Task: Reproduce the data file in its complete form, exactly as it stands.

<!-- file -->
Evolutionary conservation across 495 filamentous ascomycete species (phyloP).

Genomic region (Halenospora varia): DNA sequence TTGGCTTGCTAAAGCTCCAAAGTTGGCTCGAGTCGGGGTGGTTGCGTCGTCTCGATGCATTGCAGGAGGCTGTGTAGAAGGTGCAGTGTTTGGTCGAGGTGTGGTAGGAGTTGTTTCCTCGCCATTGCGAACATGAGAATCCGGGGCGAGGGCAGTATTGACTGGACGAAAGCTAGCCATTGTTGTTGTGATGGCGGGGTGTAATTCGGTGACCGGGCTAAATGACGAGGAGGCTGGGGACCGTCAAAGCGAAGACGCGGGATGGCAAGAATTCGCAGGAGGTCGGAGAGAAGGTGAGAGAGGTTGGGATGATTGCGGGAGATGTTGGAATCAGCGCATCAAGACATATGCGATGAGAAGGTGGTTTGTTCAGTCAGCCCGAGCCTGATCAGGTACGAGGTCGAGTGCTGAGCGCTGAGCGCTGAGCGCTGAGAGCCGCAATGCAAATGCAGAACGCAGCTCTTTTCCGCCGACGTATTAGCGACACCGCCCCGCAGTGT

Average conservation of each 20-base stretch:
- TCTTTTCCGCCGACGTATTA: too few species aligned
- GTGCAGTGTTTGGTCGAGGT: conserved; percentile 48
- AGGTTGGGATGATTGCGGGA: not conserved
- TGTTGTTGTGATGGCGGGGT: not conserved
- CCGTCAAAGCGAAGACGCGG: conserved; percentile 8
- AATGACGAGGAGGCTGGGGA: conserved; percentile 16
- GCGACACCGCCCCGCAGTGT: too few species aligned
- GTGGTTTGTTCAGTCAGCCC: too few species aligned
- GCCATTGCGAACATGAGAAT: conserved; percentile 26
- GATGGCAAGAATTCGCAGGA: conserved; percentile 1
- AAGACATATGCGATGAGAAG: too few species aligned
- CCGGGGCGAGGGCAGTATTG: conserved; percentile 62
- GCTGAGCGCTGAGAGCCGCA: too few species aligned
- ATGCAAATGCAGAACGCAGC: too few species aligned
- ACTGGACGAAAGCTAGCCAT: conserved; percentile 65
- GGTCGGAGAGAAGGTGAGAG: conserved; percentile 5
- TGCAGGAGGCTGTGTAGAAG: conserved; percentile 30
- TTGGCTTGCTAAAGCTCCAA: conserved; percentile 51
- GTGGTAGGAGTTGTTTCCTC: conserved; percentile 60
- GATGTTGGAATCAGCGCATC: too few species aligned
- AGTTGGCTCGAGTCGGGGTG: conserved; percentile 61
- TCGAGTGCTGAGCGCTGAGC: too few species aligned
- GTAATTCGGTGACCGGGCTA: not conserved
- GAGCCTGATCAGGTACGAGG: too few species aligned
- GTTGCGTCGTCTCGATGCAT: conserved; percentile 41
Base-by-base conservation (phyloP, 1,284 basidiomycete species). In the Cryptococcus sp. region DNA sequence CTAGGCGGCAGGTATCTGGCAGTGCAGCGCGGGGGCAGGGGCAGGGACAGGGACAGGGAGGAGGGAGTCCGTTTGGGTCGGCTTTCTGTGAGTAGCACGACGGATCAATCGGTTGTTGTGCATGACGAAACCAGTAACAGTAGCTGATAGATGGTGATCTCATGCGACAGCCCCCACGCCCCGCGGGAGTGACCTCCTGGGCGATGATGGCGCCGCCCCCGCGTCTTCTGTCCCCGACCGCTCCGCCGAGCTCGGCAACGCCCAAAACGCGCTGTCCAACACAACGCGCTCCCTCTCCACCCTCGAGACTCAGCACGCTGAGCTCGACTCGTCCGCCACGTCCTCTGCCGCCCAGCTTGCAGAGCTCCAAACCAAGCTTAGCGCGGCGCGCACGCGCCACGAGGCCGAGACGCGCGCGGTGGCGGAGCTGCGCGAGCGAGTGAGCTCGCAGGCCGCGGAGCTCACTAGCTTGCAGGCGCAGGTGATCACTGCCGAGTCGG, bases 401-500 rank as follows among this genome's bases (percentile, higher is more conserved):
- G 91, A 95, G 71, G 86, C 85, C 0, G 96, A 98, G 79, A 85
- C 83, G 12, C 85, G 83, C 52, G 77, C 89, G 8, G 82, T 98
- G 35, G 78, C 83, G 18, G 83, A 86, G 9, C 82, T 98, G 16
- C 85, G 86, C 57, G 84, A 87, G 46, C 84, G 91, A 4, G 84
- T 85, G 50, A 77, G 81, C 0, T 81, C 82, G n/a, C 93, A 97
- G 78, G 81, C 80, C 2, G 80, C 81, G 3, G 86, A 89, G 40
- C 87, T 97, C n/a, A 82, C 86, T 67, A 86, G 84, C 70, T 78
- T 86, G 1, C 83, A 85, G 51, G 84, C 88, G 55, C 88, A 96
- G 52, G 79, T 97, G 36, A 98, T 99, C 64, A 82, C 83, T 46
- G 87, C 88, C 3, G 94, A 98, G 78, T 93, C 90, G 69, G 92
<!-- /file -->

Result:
Evolutionary conservation across 495 filamentous ascomycete species (phyloP).

Genomic region (Halenospora varia): DNA sequence TTGGCTTGCTAAAGCTCCAAAGTTGGCTCGAGTCGGGGTGGTTGCGTCGTCTCGATGCATTGCAGGAGGCTGTGTAGAAGGTGCAGTGTTTGGTCGAGGTGTGGTAGGAGTTGTTTCCTCGCCATTGCGAACATGAGAATCCGGGGCGAGGGCAGTATTGACTGGACGAAAGCTAGCCATTGTTGTTGTGATGGCGGGGTGTAATTCGGTGACCGGGCTAAATGACGAGGAGGCTGGGGACCGTCAAAGCGAAGACGCGGGATGGCAAGAATTCGCAGGAGGTCGGAGAGAAGGTGAGAGAGGTTGGGATGATTGCGGGAGATGTTGGAATCAGCGCATCAAGACATATGCGATGAGAAGGTGGTTTGTTCAGTCAGCCCGAGCCTGATCAGGTACGAGGTCGAGTGCTGAGCGCTGAGCGCTGAGCGCTGAGAGCCGCAATGCAAATGCAGAACGCAGCTCTTTTCCGCCGACGTATTAGCGACACCGCCCCGCAGTGT

Average conservation of each 20-base stretch:
- TCTTTTCCGCCGACGTATTA: too few species aligned
- GTGCAGTGTTTGGTCGAGGT: conserved; percentile 48
- AGGTTGGGATGATTGCGGGA: not conserved
- TGTTGTTGTGATGGCGGGGT: not conserved
- CCGTCAAAGCGAAGACGCGG: conserved; percentile 8
- AATGACGAGGAGGCTGGGGA: conserved; percentile 16
- GCGACACCGCCCCGCAGTGT: too few species aligned
- GTGGTTTGTTCAGTCAGCCC: too few species aligned
- GCCATTGCGAACATGAGAAT: conserved; percentile 26
- GATGGCAAGAATTCGCAGGA: conserved; percentile 1
- AAGACATATGCGATGAGAAG: too few species aligned
- CCGGGGCGAGGGCAGTATTG: conserved; percentile 62
- GCTGAGCGCTGAGAGCCGCA: too few species aligned
- ATGCAAATGCAGAACGCAGC: too few species aligned
- ACTGGACGAAAGCTAGCCAT: conserved; percentile 65
- GGTCGGAGAGAAGGTGAGAG: conserved; percentile 5
- TGCAGGAGGCTGTGTAGAAG: conserved; percentile 30
- TTGGCTTGCTAAAGCTCCAA: conserved; percentile 51
- GTGGTAGGAGTTGTTTCCTC: conserved; percentile 60
- GATGTTGGAATCAGCGCATC: too few species aligned
- AGTTGGCTCGAGTCGGGGTG: conserved; percentile 61
- TCGAGTGCTGAGCGCTGAGC: too few species aligned
- GTAATTCGGTGACCGGGCTA: not conserved
- GAGCCTGATCAGGTACGAGG: too few species aligned
- GTTGCGTCGTCTCGATGCAT: conserved; percentile 41
Base-by-base conservation (phyloP, 1,284 basidiomycete species). In the Cryptococcus sp. region DNA sequence CTAGGCGGCAGGTATCTGGCAGTGCAGCGCGGGGGCAGGGGCAGGGACAGGGACAGGGAGGAGGGAGTCCGTTTGGGTCGGCTTTCTGTGAGTAGCACGACGGATCAATCGGTTGTTGTGCATGACGAAACCAGTAACAGTAGCTGATAGATGGTGATCTCATGCGACAGCCCCCACGCCCCGCGGGAGTGACCTCCTGGGCGATGATGGCGCCGCCCCCGCGTCTTCTGTCCCCGACCGCTCCGCCGAGCTCGGCAACGCCCAAAACGCGCTGTCCAACACAACGCGCTCCCTCTCCACCCTCGAGACTCAGCACGCTGAGCTCGACTCGTCCGCCACGTCCTCTGCCGCCCAGCTTGCAGAGCTCCAAACCAAGCTTAGCGCGGCGCGCACGCGCCACGAGGCCGAGACGCGCGCGGTGGCGGAGCTGCGCGAGCGAGTGAGCTCGCAGGCCGCGGAGCTCACTAGCTTGCAGGCGCAGGTGATCACTGCCGAGTCGG, bases 401-500 rank as follows among this genome's bases (percentile, higher is more conserved):
- G 91, A 95, G 71, G 86, C 85, C 0, G 96, A 98, G 79, A 85
- C 83, G 12, C 85, G 83, C 52, G 77, C 89, G 8, G 82, T 98
- G 35, G 78, C 83, G 18, G 83, A 86, G 9, C 82, T 98, G 16
- C 85, G 86, C 57, G 84, A 87, G 46, C 84, G 91, A 4, G 84
- T 85, G 50, A 77, G 81, C 0, T 81, C 82, G n/a, C 93, A 97
- G 78, G 81, C 80, C 2, G 80, C 81, G 3, G 86, A 89, G 40
- C 87, T 97, C n/a, A 82, C 86, T 67, A 86, G 84, C 70, T 78
- T 86, G 1, C 83, A 85, G 51, G 84, C 88, G 55, C 88, A 96
- G 52, G 79, T 97, G 36, A 98, T 99, C 64, A 82, C 83, T 46
- G 87, C 88, C 3, G 94, A 98, G 78, T 93, C 90, G 69, G 92